Step 3. If your smartphone charges with somewhere around 0.8 x the current intensity from the original charger, you’re probably good to go. If not, then you should look for a more powerful charger.

B. How to determine how much current your phone eats up

Aside from allowing us to measure the current coming from a charger, Ampere also lets us determine how much current a phone or a tablet is consuming at any given point.

Step 1. Open Ampere.

Step 2. Go to the settings panel by tapping on the gear icon in the upper left corner of the app. Now tap on "Basic Settings".

Step 3. Enable “Enhanced measurement“. Now go back to the app’s home screen, where Ampere will do some measuring, then display the intensity of the current which is drawn from the battery.

Use this measurement to fine-tune your settings. For example, try changing the brightness level, enabling the mobile data connection, or turning off the Wi-Fi, and check for changes in the Ampere results. 

With some fine tuning, your phone can be gentler on the battery. As an added benefit, you can also determine how much juice is needed to power certain services and functions.

C. Charging your Android smartphone with beefier chargers.

While manufacturers want us to use the original charger, most of us have tried charging our smartphones with a beefier charger, such as the one that come with modern tablets.

One very interesting thing that we found out while experimenting with Ampere’s measurements on various phones and chargers is that phones place a limit to how much current they are willing to receive.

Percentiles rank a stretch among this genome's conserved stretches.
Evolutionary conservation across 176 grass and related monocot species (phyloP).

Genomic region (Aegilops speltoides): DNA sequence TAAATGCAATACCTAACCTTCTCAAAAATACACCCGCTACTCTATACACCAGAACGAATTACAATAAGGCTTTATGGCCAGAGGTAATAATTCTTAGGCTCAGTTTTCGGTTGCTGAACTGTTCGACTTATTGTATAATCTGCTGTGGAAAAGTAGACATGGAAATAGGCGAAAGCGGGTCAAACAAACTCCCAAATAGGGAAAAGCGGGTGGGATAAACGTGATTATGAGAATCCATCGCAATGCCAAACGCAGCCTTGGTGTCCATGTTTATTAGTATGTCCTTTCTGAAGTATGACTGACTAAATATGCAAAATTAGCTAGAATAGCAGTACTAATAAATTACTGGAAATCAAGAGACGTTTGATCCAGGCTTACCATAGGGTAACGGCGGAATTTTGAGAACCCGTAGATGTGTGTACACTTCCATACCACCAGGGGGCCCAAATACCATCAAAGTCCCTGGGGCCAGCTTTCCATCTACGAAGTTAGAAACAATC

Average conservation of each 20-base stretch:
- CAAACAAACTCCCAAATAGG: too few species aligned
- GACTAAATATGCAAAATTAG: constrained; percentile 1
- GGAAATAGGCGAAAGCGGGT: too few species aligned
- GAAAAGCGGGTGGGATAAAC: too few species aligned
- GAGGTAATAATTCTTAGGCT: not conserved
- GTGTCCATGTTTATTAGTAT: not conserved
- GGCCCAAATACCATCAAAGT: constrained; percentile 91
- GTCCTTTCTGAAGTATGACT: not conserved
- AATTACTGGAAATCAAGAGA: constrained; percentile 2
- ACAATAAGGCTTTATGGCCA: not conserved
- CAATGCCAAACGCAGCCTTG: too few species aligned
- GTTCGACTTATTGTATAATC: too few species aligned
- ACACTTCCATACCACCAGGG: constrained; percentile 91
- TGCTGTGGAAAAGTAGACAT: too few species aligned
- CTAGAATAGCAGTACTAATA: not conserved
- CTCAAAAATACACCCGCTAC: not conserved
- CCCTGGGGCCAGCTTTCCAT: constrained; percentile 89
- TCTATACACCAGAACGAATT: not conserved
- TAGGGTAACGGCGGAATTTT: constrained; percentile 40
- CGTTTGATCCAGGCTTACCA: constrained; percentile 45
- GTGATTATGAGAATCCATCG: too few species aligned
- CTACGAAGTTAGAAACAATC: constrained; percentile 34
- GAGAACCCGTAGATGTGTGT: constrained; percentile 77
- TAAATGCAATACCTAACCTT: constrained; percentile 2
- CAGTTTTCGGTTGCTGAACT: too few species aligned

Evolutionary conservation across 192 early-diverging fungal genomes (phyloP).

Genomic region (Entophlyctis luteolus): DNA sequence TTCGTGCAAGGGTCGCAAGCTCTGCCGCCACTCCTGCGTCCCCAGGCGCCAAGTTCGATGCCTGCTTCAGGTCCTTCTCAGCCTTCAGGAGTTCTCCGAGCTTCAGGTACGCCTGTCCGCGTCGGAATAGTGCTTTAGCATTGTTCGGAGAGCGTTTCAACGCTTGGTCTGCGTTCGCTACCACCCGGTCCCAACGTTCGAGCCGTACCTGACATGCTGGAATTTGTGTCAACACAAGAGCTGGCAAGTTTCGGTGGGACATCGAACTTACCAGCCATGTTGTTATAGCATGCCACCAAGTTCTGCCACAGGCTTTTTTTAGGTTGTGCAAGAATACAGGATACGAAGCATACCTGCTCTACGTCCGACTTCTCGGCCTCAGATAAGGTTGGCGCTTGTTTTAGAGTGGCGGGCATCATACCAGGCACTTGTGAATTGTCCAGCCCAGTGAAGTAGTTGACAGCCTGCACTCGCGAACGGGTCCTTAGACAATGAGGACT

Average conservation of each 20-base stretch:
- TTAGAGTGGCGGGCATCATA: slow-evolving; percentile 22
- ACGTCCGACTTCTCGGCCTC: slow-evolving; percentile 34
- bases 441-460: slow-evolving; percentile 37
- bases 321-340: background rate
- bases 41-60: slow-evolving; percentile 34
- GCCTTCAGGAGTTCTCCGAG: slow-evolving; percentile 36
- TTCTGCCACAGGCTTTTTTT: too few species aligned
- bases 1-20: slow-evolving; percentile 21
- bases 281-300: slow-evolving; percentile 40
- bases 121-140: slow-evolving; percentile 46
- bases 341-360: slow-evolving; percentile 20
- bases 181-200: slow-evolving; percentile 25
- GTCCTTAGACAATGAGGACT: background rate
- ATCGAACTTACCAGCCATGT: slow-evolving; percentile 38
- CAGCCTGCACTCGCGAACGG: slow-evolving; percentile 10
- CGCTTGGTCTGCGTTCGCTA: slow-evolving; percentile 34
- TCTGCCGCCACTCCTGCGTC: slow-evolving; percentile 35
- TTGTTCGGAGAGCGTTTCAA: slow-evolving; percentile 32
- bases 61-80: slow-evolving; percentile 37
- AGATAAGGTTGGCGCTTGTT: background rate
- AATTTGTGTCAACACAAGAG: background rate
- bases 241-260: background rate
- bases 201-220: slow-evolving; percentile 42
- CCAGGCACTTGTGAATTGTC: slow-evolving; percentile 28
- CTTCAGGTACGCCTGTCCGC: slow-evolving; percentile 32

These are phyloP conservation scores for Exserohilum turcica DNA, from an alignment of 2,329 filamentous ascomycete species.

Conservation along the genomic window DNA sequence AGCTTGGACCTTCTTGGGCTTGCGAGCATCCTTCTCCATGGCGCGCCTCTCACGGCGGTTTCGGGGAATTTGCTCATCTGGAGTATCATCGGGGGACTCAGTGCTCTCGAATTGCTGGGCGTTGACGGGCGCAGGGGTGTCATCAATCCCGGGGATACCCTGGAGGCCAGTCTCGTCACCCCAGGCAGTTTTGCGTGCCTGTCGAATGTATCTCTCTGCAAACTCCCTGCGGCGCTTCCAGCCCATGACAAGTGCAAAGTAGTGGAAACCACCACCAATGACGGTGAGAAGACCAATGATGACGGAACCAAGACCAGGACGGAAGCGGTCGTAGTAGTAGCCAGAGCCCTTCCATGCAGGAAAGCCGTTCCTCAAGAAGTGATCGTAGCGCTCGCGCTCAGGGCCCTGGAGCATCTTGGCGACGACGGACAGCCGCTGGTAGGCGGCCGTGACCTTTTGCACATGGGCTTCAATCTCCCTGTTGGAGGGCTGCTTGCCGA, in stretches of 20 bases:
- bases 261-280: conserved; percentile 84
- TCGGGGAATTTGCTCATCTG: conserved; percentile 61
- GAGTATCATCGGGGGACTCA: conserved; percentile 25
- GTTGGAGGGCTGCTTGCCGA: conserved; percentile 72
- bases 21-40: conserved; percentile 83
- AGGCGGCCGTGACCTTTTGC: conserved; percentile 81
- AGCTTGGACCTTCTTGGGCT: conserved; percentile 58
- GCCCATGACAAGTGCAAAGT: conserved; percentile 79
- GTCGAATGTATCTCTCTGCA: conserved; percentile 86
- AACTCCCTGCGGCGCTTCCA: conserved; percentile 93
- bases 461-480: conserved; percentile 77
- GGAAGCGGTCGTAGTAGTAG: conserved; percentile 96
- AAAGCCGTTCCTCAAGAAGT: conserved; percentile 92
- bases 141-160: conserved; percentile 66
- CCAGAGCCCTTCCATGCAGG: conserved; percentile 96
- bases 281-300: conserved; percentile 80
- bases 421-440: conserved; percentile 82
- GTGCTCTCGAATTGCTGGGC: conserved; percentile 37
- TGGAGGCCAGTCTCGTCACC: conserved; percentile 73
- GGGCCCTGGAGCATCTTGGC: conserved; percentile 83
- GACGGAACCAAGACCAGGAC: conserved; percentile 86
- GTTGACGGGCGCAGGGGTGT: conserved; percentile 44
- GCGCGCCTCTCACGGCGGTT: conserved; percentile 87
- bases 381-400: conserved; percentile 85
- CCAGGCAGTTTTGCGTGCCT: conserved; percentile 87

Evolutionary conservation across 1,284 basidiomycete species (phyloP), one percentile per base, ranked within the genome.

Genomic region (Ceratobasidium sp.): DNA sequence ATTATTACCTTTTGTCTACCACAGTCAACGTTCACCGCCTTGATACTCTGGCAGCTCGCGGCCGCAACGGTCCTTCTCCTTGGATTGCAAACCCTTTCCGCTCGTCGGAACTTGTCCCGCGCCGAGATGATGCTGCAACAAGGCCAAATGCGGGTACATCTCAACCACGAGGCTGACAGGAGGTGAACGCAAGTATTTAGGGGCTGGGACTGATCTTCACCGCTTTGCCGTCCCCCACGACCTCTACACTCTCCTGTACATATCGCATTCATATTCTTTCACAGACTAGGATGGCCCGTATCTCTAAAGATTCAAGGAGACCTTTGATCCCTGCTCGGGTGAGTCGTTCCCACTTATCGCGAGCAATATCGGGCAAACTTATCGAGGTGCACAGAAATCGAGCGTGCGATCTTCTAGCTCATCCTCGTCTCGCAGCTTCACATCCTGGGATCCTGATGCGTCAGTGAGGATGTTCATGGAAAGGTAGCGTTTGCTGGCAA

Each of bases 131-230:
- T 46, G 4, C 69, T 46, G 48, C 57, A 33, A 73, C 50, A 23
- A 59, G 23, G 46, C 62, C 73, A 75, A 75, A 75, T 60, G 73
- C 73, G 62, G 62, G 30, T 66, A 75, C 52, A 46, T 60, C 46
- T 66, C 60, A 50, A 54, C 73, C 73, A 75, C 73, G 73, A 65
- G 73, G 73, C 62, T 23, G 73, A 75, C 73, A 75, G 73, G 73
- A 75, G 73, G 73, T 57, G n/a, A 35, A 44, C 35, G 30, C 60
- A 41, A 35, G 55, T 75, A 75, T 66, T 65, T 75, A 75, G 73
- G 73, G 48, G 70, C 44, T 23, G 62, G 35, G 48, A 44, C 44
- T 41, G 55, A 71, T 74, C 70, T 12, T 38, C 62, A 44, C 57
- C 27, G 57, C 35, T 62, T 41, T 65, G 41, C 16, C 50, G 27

For instance, the Samsung Galaxy Alpha comes with a 1.35A charger, which charges the phone at 1.25A most of the time, sometimes a bit lower when we had mobile data and location turned on as well as the display at its full brightness. When we swapped the phone’s original charger for a 2A battery pack, we were surprised to learn that the Galaxy Alpha simply doesn’t accept more than 1.25A, and it doesn’t use the extra intensity.

To make sure that this wasn’t an isolated result, we’ve also test-driven a Google Nexus 4. Again, the 2A charger could only feed the phone with about 0.7A of current, which is roughly what the phone gets with its original charger. 

We’ll need to dive deeper into this before drawing any definitive conclusions, but it looks like charging your phone with a beefier charger will not hurt your battery, as smartphone makers impose limits to how much current the battery draws.



6. Kary1

Posts: 300; Member since: Jun 26, 2015